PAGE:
Posted by: kimkimminni1 | June 10, 2009 7:07 PM | Report abuse

It should of read, 5 trillion dollars that the republicans have borrowed and squandered.

Posted by: kimkimminni1 | June 10, 2009 7:11 PM | Report abuse

You're right, Bush did this and Obama and/or Pelois and Reid are not up to the task of fixing it. The sooner we can get someone if office that can, the better. Thank you Froomkin for bringing this issue to light.

Posted by: mmourges | June 11, 2009 10:36 AM | Report abuse

The issue is the projected Deficit spending in Obama's budget for Next year.

The current Deficit falls on Bush (674 billion) and Bush and Obama collectively (618 billion).

Obama campaigned as a fiscal conservative, yet thats not showing up at all in his budget which proposes to increase the budget deficit more than any single year of Bush. If Obama is going to try and force congress to pay as you go then he is going to have to massively scale back his Budget for next year. He hasn't done anything about this even in the face of serious analysis by the bipartisan OBM showing that he will have giant deficits if his budget passes as is.

So its true Obama can't be blamed for the current Debt, he has only been President for 4 months. But he will and should take responsibility for the next Budget which looks like it will have giant deficits.

Bottom line, Obama needs to live up to his campaign promises and cut spending while pursuing his agenda. If he can't or is unwilling to stand up to congress, then its going to be a rough ride, because next year when we are figuring out who contributed what to the budget Obama's deficits are going to Make Bush's look tiny.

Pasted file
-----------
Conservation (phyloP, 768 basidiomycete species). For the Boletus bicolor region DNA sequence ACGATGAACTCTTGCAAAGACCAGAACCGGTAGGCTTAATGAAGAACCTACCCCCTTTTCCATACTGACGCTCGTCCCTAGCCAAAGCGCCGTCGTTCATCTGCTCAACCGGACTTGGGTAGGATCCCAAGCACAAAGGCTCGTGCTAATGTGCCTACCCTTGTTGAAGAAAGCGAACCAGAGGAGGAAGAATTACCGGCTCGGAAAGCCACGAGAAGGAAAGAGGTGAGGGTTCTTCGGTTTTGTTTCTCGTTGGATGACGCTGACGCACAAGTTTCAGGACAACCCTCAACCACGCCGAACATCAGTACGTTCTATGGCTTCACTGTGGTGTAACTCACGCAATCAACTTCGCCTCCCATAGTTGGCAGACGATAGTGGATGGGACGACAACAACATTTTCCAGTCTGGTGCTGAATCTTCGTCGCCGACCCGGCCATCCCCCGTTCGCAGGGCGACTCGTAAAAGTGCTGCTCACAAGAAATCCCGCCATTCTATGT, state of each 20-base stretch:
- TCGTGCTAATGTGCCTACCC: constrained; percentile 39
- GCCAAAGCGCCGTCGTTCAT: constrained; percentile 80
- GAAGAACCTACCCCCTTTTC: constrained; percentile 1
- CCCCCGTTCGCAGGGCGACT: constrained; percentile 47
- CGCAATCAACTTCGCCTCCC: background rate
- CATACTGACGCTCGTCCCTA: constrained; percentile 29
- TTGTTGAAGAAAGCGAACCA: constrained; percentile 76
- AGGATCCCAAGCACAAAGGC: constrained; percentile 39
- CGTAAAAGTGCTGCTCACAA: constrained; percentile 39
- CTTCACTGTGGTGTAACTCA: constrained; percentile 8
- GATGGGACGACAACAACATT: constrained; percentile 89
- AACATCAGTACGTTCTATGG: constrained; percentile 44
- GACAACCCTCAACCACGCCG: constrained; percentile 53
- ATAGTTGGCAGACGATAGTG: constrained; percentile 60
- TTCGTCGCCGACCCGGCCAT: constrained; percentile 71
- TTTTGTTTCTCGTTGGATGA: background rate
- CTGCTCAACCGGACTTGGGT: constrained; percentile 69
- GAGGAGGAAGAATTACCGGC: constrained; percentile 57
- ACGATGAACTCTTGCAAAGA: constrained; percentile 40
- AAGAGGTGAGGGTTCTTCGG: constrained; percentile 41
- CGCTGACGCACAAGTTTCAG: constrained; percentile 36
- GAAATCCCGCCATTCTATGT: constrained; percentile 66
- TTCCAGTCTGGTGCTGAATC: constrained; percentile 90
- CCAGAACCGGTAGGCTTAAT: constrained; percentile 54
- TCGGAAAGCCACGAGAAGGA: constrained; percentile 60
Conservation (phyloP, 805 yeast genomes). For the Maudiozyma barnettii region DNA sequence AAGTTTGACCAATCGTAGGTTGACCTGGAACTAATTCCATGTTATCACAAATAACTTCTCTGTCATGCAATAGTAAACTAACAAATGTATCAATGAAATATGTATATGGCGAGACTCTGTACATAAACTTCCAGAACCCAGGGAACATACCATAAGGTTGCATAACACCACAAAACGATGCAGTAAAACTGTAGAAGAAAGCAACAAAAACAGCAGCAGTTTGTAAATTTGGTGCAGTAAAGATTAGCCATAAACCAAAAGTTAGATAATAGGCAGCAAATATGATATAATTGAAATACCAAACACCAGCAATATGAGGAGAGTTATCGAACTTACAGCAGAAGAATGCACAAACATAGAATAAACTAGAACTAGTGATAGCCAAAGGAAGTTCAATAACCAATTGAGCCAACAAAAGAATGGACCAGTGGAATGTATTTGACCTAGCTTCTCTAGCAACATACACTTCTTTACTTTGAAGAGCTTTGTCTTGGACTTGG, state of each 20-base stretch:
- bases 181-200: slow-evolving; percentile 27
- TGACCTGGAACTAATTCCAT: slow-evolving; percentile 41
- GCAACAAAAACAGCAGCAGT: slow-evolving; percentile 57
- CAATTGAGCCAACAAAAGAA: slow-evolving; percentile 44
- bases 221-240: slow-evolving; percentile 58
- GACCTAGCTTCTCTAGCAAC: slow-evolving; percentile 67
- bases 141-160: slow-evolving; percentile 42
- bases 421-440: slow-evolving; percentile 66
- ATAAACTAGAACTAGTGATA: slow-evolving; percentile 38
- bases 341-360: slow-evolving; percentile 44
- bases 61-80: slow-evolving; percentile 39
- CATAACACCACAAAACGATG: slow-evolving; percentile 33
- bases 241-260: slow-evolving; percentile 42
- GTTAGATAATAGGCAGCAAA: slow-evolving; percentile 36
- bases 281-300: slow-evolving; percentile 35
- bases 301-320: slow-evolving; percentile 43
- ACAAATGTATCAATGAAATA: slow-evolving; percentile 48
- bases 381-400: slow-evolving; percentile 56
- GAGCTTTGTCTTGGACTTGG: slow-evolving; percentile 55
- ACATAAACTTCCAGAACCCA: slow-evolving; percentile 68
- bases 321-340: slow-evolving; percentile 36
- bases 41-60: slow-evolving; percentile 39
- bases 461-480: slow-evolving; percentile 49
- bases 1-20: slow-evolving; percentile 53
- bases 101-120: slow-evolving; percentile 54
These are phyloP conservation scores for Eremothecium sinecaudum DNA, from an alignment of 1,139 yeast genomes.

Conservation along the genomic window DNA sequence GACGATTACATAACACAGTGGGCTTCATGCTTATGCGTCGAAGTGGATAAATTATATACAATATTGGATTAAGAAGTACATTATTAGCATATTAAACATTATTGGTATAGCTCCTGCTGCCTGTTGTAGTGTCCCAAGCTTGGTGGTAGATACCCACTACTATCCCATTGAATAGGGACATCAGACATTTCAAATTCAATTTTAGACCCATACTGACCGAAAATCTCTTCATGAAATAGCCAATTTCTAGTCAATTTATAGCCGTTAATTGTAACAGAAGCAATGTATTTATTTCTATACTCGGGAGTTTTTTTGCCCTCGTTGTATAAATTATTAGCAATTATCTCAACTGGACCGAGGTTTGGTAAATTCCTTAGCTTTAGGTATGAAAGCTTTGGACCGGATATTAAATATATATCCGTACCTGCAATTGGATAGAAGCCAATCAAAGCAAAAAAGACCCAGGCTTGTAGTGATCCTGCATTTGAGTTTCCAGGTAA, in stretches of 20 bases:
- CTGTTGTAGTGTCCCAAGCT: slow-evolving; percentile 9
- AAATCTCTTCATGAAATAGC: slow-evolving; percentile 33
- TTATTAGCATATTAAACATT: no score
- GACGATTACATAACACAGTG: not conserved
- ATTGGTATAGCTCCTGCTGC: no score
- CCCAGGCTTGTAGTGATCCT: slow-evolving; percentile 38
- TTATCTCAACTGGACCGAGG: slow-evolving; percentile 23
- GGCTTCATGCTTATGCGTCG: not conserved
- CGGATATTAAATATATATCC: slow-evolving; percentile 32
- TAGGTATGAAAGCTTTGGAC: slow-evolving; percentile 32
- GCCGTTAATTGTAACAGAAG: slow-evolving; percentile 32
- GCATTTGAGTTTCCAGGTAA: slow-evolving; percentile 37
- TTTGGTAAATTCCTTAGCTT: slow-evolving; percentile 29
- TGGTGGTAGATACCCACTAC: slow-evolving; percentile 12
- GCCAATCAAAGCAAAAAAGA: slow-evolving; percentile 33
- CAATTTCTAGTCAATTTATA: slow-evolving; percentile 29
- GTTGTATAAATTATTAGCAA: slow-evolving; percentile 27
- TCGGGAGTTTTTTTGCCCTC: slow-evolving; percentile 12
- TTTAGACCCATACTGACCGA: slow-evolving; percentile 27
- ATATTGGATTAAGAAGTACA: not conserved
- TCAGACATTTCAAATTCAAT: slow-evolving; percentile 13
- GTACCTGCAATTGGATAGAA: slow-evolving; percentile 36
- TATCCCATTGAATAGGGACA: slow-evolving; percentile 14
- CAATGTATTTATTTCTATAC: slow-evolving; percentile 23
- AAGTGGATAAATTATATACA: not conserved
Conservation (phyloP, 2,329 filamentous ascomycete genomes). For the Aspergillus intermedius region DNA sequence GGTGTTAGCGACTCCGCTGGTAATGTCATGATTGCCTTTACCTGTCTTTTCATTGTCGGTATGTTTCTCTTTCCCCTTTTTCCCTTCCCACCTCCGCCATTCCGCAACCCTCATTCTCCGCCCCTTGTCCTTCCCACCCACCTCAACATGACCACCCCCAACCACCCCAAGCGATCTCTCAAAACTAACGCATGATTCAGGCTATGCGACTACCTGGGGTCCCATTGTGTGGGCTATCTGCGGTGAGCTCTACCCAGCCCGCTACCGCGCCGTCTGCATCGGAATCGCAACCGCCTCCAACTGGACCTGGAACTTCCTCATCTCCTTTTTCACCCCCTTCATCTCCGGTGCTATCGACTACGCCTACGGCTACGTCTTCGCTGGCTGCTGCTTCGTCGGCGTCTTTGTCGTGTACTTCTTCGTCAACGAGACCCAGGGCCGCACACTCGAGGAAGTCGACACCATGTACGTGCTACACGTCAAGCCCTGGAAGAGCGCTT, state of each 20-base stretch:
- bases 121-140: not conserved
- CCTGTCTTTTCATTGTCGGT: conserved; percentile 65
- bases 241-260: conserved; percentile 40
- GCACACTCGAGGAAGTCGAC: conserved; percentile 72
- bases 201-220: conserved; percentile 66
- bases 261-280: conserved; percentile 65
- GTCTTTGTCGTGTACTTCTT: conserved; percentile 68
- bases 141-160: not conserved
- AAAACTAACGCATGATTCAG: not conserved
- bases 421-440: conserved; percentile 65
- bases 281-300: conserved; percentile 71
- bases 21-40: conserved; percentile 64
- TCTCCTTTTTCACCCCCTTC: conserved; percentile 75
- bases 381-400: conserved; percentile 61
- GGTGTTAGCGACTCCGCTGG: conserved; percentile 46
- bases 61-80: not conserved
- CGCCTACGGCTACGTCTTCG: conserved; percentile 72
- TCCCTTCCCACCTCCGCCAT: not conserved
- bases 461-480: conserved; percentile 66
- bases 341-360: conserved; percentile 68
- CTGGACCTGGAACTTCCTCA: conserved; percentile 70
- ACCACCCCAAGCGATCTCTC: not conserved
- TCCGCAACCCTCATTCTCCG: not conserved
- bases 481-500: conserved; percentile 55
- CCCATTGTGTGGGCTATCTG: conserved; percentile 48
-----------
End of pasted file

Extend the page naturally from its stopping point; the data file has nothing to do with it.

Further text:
Posted by: DCDave11 | June 11, 2009 11:56 AM | Report abuse

If you adopt the policies of your predecessor, they become your policies. Obama explicitly ran on "change" and now the excuse for the deficit is that he's the same as Bush. If this wasn't such a serious matter, it would be funny. Also with healthcare Obama is now coming close into going into Pappy Bush territory with Obama's campaign pledge not to raise taxes on 95% of Americans to now considering a payroll tax on everyone...Pappy Bush breaking his tax pledge greatly contributed to him being a one term wonder. I hardly see how the defense of "same you can believe in" is a defense at all, but rather an indictment of continued and increased profligate spending from someone who campaigned on fiscal conservatism.

Posted by: SpanishInquisition | June 11, 2009 12:40 PM | Report abuse

Government spending resembles Tsnaumi's in- waiting. You send the money out to sea never knowing when it will come back and what shape it will be in; just that it will be a disaster for whovever is on the shore or in the White House.